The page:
On this day in 1777, George Washington’s army fights the Battle of the Clouds. Did divine intervention save the army from disaster? Some think so. Sheets of rain put a sudden end to a battle that had been going awry.
It had then been almost a week since the Battle of Brandywine (see September 11 history post). Americans had lost that battle, but they’d put up a good fight against the better-trained British army. Morale was surprisingly high!
Washington expected that another encounter with British General William Howe was looming, and he sought to place himself between the British and the American capital of Philadelphia. He also ordered that his men be supplied “immediately” with ammunition. They were to “carry their spare ammunition, in such a manner, as to avoid injury and loss.”
It seemed like a good idea at the time? The order would have unfortunate consequences, though.
For his part, Howe had been moving at a more leisurely pace in the days after Brandywine. He was solidifying his supply lines and burying his dead. Late on the 15th, the British general finally began his pursuit of the Americans. Washington learned that he was coming early the next day; he dispatched General Anthony Wayne with an advance force.
It didn’t go so well.
Wayne’s force was divided into two columns. One of these ran into some Hessians led by General Wilhelm von Knyphausen. A member of Knyphausen’s staff later wrote that the Americans were “posted on high ground covered with a cornfield and orchards.” In the meantime, the Hessians were “ducking behind the fences around the fields and woods,” taking shots at the Americans. Needless to say, Americans soon realized their disadvantage and fell back to the main American position.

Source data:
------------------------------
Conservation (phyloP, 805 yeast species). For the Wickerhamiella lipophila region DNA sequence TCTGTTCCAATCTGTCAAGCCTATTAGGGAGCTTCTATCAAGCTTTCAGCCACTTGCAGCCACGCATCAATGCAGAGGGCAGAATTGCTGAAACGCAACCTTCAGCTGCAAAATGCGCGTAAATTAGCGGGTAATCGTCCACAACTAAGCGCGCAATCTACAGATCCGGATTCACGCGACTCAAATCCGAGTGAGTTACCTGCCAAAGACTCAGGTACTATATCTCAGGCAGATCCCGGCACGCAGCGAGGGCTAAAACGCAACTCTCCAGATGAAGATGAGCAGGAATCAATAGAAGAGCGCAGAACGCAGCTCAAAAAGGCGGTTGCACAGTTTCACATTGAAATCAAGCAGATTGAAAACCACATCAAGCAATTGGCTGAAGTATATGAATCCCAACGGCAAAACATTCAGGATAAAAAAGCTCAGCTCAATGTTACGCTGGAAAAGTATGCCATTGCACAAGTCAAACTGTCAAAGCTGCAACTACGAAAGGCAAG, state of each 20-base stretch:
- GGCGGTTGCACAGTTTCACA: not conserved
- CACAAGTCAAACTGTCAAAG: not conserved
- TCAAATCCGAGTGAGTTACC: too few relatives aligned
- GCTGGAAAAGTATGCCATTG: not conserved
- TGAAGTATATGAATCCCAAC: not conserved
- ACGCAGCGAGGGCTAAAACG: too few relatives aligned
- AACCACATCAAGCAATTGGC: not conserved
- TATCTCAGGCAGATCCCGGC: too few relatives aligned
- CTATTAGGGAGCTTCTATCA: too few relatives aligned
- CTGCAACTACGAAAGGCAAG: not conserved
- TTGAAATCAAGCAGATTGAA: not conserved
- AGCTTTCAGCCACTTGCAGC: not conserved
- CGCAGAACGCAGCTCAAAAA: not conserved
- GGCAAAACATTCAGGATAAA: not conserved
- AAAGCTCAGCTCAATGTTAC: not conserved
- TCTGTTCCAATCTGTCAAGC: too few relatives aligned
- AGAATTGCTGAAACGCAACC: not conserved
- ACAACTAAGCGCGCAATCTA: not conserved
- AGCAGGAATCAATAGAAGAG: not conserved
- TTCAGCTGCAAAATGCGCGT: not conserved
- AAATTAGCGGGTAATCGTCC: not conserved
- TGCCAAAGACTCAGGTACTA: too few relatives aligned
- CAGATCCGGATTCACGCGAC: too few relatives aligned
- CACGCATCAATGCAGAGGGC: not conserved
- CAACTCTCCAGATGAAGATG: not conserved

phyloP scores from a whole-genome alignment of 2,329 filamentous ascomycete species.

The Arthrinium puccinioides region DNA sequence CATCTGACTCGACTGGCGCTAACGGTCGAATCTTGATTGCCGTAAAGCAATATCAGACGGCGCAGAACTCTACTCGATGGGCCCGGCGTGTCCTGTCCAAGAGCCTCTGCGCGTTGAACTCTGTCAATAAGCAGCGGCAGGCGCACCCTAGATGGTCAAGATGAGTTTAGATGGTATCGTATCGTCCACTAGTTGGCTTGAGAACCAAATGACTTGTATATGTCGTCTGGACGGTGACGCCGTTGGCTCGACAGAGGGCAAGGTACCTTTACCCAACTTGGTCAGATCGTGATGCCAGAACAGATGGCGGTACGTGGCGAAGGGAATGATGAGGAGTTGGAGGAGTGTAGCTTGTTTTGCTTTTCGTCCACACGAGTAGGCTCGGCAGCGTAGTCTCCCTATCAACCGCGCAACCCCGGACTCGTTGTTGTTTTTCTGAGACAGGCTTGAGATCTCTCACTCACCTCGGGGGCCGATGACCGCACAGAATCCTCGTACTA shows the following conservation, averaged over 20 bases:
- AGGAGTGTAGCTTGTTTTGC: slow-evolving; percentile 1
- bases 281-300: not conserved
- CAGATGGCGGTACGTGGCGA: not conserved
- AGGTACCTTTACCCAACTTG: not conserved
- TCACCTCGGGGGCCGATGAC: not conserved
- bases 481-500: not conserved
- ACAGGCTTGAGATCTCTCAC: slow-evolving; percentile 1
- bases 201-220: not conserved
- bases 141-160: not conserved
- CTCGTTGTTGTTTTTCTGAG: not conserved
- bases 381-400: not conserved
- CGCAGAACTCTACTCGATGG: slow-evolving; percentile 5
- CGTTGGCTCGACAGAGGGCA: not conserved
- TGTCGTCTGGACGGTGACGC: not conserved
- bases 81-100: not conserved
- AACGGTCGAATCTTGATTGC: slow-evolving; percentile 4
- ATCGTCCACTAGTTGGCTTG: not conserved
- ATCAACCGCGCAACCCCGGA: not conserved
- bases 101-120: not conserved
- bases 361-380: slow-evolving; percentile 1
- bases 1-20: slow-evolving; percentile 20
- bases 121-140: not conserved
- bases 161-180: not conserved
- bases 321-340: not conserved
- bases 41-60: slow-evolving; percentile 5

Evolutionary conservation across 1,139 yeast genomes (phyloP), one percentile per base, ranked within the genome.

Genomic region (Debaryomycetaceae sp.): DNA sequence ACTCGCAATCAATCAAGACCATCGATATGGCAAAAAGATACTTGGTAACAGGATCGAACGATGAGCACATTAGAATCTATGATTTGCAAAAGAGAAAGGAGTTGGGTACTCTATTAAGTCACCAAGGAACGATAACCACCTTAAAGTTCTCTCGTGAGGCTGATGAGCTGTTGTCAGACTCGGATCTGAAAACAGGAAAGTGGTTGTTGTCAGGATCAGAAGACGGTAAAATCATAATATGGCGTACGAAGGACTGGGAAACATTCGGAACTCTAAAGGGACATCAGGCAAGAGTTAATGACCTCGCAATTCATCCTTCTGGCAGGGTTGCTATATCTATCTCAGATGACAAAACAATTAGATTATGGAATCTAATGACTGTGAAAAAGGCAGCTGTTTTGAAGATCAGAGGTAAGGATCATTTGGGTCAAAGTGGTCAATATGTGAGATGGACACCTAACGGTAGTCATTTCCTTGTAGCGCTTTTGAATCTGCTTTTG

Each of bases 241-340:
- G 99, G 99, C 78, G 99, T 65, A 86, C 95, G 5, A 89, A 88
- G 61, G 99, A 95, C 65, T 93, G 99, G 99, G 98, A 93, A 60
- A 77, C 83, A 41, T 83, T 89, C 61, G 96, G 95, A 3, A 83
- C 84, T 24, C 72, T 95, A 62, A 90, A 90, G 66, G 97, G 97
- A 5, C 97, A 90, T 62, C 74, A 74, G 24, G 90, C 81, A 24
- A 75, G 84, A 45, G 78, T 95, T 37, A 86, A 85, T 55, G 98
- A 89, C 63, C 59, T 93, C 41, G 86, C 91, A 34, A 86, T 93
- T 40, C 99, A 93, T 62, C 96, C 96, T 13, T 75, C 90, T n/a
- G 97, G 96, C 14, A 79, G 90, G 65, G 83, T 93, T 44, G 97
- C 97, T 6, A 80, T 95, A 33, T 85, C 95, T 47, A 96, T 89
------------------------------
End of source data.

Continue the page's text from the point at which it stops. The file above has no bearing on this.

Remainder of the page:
The other half of Wayne’s command did not fare well, either. These forces ran into British General Charles Cornwallis and “shamefully fled at the first fire,” as Adjutant General Timothy Pickering later remembered.
As Wayne’s men retreated, the two armies began forming their lines. “It was now discovered,” Pickering later wrote in his journal, “that the ground on which the army was drawn up for battle, particularly the ground where the park of artillery was posted, was not well chosen, as not admitting a chance of saving the cannon, should there be a necessity of retreating.”
At just that moment, Americans had a stroke of wonderful luck—or perhaps it was very bad luck?
The sky seemed to burst open as sheets of torrential rain began to fall. One observer wrote of the rain that “came down so hard that in a few moments we were drenched and sank in mud up to our calves.”
Washington’s army immediately retreated.
The rain may have saved Washington from a crushing defeat. However, all the ammunition that had been so carefully distributed to Continental soldiers was completely soaked. Within a matter of minutes, “the arms were absolutely unfit for action,” according to Pickering.
Ammunition was never easy for the Continental Army to obtain. What a huge loss.
The Continental Army trudged through rain and mud for hours, finally camping at Yellow Springs during the wee hours of the morning on September 17.
The army would live to fight another day.